Hyalella azteca

Essay by QuacksonchewyCollege, UndergraduateA+, March 2007

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The Hyalella azteca, commonly known as scuds, are shrimp-like amphipods about 3 mm in length that live in freshwater habitats. A characteristic of being in the phylum Arthropoda is that the organism's body and its seven pairs of main legs are segmented. The main legs are used to walk, swim and gather food. In the posterior end of this organism are three pairs of specialized limbs called pleopods, which contribute primarily to swimming (Smith 2001). The rapid contracting and relaxing of the Hyalella azteca's body as well as the movement of the pleopods propels the organism through the water in short bursts of speed. Tiny crustaceans just visible to the naked eye, the Hyalella azteca have translucent outer shells with several brown patches on the dorsal side, along with two dark eyespots. In nature, they can exhibit a broad range of colours including white, green, blue, purple, and red (Smith 2001).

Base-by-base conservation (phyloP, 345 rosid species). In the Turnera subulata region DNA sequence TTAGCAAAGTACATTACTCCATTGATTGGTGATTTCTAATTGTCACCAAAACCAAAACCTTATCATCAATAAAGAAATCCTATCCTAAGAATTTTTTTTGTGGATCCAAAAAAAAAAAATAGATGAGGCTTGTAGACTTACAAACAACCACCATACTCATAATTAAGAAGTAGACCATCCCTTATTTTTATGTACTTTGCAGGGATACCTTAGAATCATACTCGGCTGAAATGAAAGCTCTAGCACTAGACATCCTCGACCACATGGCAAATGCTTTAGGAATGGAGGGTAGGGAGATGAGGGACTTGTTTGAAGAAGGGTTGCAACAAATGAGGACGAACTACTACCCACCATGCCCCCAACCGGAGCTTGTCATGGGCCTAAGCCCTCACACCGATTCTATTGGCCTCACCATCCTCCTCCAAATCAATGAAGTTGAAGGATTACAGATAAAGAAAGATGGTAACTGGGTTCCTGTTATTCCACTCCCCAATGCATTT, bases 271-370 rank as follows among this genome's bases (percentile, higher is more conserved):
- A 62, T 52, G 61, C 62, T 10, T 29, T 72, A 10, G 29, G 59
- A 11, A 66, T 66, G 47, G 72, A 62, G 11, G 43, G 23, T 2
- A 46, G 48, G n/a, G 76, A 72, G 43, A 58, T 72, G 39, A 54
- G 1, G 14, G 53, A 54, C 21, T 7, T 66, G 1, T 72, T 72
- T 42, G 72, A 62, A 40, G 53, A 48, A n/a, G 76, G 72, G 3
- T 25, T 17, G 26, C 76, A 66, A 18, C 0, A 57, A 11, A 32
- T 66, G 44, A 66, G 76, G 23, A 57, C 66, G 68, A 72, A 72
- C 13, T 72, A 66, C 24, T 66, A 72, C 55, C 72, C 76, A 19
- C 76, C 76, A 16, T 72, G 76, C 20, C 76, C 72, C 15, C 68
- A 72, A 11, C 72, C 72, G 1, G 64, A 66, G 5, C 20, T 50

Hyalella azteca are extremely common and grow in a wide variety of freshwater habitats such as the lakes, ponds, streams, brooks, and springs (Smith 2001) of North and Central America (Canadian Museum of Nature 2002). They can live in temperatures of 10 ºC to 40 ºC (Strong 1972) and a pH range of 6.0 to 8.0 (Canada Environmental Protection Service 1997). Abiotic factors in the environment such as light, temperature and time of year greatly influence the reproduction, growth and other behavioral properties of the Hyalella azteca. These organisms reproduce mainly in the months between February and October (Smith 2001). Egg production and birth rates peak during the summer months, and it is during these times when the Hyalella azteca experience the greatest increase in body mass (Benke and Pickard 1996). As the Hyalella azteca grow, they molt by shedding off old exoskeletons; a process that...